Tuesday, December 18, 2007

How about some Vocab?

Here is a nice list of 1000 SAT Vocab Words; have fun stormin' the castle! (do you think it is going to work? It'll take a miracle) b' bye!

Saturday, December 15, 2007

'Twas the week before Christmas . . .

"Twas the week before Christmas Break and all through High Schools, not a SAT prep book was stirred, not even by an over-achieving geek.

Well, it doesn't rhyme very well and it would be painful if I kept it up, even for me. Seriously, this week is usually a time to let down a bit and relax. Most schools are in the holiday spirit and know that minds are elsewhere. So Mr. Grinch may give you a test before Dec 20, but the majority of work will not be tough. So, relax and enjoy the week.

This Christmas break is a nice long one, with Dec 25 on a Tuesday, we get two weekends. It is an excellent time to do some prep work - WITHOUT PRESSURE!

Take the Big Blue Pillow and begin doing some problems. Let me set the stage for you... wake up some time after 10 or 11am, eat cookies or left-overs for breakfast, curl up on the couch and turn on the tv -- then get down to some serious, or not so serious work.

Here is how to tackle working during the break. Do as many problems as you can until you fall asleep - then take a nap. If you can do the problem - skip it. Only work on problems that you can't do! And here painful part, go look up the concept covered by the problem and read it!

Merry Merry

Thursday, November 15, 2007

Parabola Blog

Another Parabola

Here is another parabola problem that has a square labeled PQRS with an area of 64. The top corners intersect a parabola that sits on the bottom side.

The function of the parabola is y=ax^2

The key to solving this problelm is remember that parabolas are symmetrical. Since the square root of 64 = 8, then all sides have a length of 8. QR = 8, and so the point R is (4,8)

Substitute these two points into the equation and solve

8 = a*(4)^2

8 = a* 16

8/16 = a * 16/16 a = 1/2

Thursday, November 08, 2007

Fun with Parabolas

To get a good handle on SAT parabolas - download my cheat sheet. It covers the basics and has questions from the BBP listed on the bottom.

Fun with Parabolas

Email me any question

Hi - thanks for reading SAT - Tutor

If you can think of the problem, email it to me.

If you can sketch it & scan it all the better

My email address is phil@mccaffreytutoring.com

I'd love to hear from you

Wednesday, November 07, 2007

Symmetrical Parabola's: opposit "a"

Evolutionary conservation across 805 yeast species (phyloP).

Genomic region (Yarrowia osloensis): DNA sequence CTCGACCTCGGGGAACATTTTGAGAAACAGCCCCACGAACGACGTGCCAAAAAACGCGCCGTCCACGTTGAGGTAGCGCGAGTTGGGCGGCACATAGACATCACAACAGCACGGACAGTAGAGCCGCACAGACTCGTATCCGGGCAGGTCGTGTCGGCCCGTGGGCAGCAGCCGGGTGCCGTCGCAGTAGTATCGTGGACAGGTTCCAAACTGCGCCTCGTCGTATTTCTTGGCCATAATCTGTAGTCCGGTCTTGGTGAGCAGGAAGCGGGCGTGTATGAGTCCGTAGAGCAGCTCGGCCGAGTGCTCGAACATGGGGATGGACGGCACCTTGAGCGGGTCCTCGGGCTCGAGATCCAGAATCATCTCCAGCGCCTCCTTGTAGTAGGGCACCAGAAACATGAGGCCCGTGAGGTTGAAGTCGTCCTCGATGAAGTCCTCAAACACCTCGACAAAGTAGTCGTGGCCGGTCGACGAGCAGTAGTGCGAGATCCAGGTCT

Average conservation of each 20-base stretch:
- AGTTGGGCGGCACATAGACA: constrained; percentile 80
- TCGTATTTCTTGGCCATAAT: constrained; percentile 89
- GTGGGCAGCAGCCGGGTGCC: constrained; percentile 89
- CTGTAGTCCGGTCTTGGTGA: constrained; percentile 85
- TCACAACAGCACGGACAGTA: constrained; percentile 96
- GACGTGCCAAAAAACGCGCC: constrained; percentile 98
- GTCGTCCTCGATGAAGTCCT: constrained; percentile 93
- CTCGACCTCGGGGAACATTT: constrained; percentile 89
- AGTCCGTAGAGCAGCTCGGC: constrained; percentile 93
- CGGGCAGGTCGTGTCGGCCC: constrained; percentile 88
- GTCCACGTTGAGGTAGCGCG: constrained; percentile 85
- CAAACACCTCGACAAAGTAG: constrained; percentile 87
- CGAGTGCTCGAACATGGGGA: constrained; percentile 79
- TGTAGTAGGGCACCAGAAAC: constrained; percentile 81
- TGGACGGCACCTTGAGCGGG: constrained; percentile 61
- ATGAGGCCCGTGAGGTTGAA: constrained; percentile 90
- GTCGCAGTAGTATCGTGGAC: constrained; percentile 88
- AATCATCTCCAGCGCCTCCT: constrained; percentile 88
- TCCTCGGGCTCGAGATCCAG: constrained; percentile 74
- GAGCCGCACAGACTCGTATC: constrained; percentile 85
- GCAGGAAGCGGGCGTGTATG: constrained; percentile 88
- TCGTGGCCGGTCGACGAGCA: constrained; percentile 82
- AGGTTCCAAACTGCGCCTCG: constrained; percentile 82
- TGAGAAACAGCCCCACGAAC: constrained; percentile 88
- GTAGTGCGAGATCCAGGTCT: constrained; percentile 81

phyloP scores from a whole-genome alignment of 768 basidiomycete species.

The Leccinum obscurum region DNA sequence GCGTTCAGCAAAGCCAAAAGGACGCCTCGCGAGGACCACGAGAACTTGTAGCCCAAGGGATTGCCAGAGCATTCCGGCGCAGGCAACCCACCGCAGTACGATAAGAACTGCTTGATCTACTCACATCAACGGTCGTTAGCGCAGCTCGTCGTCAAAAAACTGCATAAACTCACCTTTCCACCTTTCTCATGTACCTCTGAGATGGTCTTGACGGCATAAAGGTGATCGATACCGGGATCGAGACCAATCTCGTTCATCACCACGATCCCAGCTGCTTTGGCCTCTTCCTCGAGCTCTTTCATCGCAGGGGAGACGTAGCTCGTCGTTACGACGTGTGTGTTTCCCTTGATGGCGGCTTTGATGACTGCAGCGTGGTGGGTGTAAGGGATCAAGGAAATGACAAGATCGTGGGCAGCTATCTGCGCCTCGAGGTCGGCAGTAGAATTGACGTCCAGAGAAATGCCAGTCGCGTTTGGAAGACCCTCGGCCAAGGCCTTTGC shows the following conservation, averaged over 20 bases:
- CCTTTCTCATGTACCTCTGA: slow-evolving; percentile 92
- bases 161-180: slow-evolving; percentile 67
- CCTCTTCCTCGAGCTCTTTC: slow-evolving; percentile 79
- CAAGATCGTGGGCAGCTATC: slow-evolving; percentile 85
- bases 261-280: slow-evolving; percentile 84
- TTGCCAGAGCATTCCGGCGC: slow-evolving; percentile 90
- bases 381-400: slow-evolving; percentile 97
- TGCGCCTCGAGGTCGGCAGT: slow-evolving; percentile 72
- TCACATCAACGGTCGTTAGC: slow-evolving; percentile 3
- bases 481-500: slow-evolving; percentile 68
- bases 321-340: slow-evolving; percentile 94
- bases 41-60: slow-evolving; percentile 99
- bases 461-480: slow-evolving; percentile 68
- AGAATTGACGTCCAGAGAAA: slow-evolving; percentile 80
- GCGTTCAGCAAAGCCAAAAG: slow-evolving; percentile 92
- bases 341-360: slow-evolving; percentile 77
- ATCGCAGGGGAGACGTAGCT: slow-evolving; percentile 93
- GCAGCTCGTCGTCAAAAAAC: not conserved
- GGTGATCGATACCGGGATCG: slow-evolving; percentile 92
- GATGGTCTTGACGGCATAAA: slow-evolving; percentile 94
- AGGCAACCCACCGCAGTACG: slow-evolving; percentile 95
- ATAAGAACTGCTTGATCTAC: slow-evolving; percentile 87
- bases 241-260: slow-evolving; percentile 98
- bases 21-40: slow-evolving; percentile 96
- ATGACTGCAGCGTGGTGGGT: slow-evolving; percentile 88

Thanks for the feedback, come back and tell your friends. Sat-tutor is about to have a whole lot more, including practice problems and video explainations.

When two parabolas are defined by quadratic equations that have "opposite" coeffecients, the SAT is giving you a REALLY BIG clue. Looking something like:

f(x) = x^2

f(x) = -x^2 + k (where ^ is the symbol for exponent & k is a constant)

The SAT will give you points where these two intersect. Notice that they are both symmetrical about the Y-axis, making the two points of intersect equal distance from the Y-axis (where x = 0). Let's call those two points: P & Q

They give some clue about these two points, something like: the distance of line segment PQ is 6. What is the value of k?

First step:

The distance between PQ is important. Since the parabola's intersent at a point x, -x, the total distance between them, 2x is equal to 6. 2x = 6. x = 3, -x = -3

Second step:

Substitute x = 3, into the first equation. 3^2 = 9. The points of intersection P & Q are (3, 9) & (-3, 9)

Third step:

Substitute P or Q into the second equation: f(x) = -x^2 + k

9 = -(3)^2 + k

9 = -9 + k

18 = k

The one thing that I highly recommend SAT prep students is to buy "The Official Study Guide" published by The College Board. It has 8 practice tests from REAL SAT's. It is the only one that has REAL practice problems - so it is the best piece of intelligence.

I have my students go through and do every parabola problem in The Guide.

Check back in a few days and I will post all of the parabola problems in The Guide, with notation for "Symmetrical Parabola" problems.
Excuse the really crude drawing but it is now 3:30 in the morning. I had crashed in a chair after coming home from my night school class & was on my way to bed when I saw you had posted, so I cranked out this thought before I forgot it.
Now that I know how easy it is to make a drawing and post it - watch out!

Monday, November 05, 2007

Symmetrical Parabola's

The SAT loves to give a trick question: finding something out about a parabola by solving another puzzle first. More on this later - I just wanted to write down the idea so that I can come back and do it justice

Monday, October 01, 2007

SAT Dates

Here is the schedule for the SAT:

SAT Test Date Registration Late Registration
Nov 3 2007 Oct 2 2007 Oct 11 2007
Dec 1 2007 Oct 30 2007 Nov 8 2007
Jan 26 2008 Dec 26 2007 Jan 4 2008
Mar 1 2008 Jan 29 2008 Feb 7 2008
May 3 2008 Apr 1 2008 Apr 10 2008
Jun 7 2008 May 6 2008 May 15 2008

Wednesday, May 02, 2007

Root Words

Here is a list of the some of the most common root words from Latin & Greek. Some will say to not try to learn root words themselves. But to use them as tools in building a better vocabulary.

I do not completely agree. Building a better vocabulary is one of the most important things to which an educated person strives . But I have found root words useful in making very good guesses on the SAT. On October 2006's exam, I did not miss a single sentence completion [19 total], though I did not know all of the words.

I remember well taking the SAT in 1980 after two years of excellent Latin instruction [thank you Sister Celestine]. I know that I did better on the then "Verbal" portion because I knew some Latin. The only preparation I did for the SAT was to review a long list of root words and modern words formed from them.